Does Jesus allude to the descendants of the serpent when he calls the scribes and Pharisees “serpents… brood of vipers” (Matt. 23:33; cf. 3:7)? The argument has been made that when “seed” (zeraʿ) is used for animals it means “brood”.
Paul writes to the Romans that the “God of peace will soon crush Satan under your feet” (Rom. 16:20). The context suggests that he has in mind “those who cause divisions and create obstacles contrary to the doctrine that you have been taught”, who “do not serve our Lord Christ, but their own appetites, and by smooth talk and flattery they deceive the hearts of the naive” (16:17-18).
The most that we can say here is that Paul invokes the curse on the serpent as a metaphor for the imminent defeat of those who use serpent-like methods to deceive the hearts of believers. Paul does something similar in 1 Timothy 2:12-14. He forbids women to teach because there are seductive, serpent-like false teachers around who prey on naïve, uneducated women (cf. 2 Tim. 3:6). He doesn’t want a repeat of what happened in the garden.3
John’s description of the “great dragon…, that ancient serpent, who is called the devil and Satan, the deceiver of the whole world” (Rev. 12:9) no doubt recalls Genesis 3:15 in some fashion, but the passage provides little warrant for a messianic reading of the cursing of the serpent. The serpent is defeated, on the one hand, by Michael and his angels, and on the other, by those whom he has accused. The saints have conquered him “by the blood of the Lamb and by the word of the testimony”, but the victory is gained because “they loved not their lives even unto death” (12:11). The enmity in the narrative is between the serpent and the martyrs or the “rest of the offspring (spermatos)” of the woman (12:17). In other words, as in Genesis 3:15 it is not a single person who is at war with the serpent (and its descendants) but a group of people—and it is a group of people, not a singular messiah, which overcomes the serpent.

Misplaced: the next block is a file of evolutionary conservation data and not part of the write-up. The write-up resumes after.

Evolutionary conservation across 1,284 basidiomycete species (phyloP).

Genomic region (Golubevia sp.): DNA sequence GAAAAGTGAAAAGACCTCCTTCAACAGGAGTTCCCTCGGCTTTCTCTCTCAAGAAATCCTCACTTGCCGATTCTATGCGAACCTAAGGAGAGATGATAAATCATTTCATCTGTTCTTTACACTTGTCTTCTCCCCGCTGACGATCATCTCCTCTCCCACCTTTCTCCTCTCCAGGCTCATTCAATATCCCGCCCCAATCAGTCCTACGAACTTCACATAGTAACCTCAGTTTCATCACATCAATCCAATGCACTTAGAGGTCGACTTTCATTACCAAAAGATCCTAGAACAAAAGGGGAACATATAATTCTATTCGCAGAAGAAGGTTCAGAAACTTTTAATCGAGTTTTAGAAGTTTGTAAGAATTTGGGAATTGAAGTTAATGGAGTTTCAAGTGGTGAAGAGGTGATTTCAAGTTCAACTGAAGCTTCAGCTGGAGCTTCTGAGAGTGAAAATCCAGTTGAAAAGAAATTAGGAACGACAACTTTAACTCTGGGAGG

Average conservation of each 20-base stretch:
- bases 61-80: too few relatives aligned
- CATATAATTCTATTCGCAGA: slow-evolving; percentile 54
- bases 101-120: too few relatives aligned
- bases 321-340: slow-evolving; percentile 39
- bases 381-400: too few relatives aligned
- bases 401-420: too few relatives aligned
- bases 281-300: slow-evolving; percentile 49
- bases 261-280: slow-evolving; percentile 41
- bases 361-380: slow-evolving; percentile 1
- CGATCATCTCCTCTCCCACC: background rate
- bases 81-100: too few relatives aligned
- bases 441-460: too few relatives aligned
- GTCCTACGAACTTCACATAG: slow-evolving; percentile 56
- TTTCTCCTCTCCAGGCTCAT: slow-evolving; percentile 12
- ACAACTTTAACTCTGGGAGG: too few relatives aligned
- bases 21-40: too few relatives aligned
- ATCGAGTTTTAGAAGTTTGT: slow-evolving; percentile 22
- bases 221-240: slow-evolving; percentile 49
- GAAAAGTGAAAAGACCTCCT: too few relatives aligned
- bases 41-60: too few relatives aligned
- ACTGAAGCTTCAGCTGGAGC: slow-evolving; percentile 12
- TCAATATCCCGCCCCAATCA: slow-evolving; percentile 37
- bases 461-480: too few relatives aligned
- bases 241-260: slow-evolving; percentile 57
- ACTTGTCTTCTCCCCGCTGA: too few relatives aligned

As I read Revelation (see [amazon:978-1620324592:inline], 211-23), the final defeat of this serpent, who is the arch opponent of the eschatological church, comes with the overthrow of idolatrous Rome, when the martyrs against whom he made war are raised to share in the reign of Christ throughout the coming ages (Rev. 20:1-6).
And it’s all so unnecessary…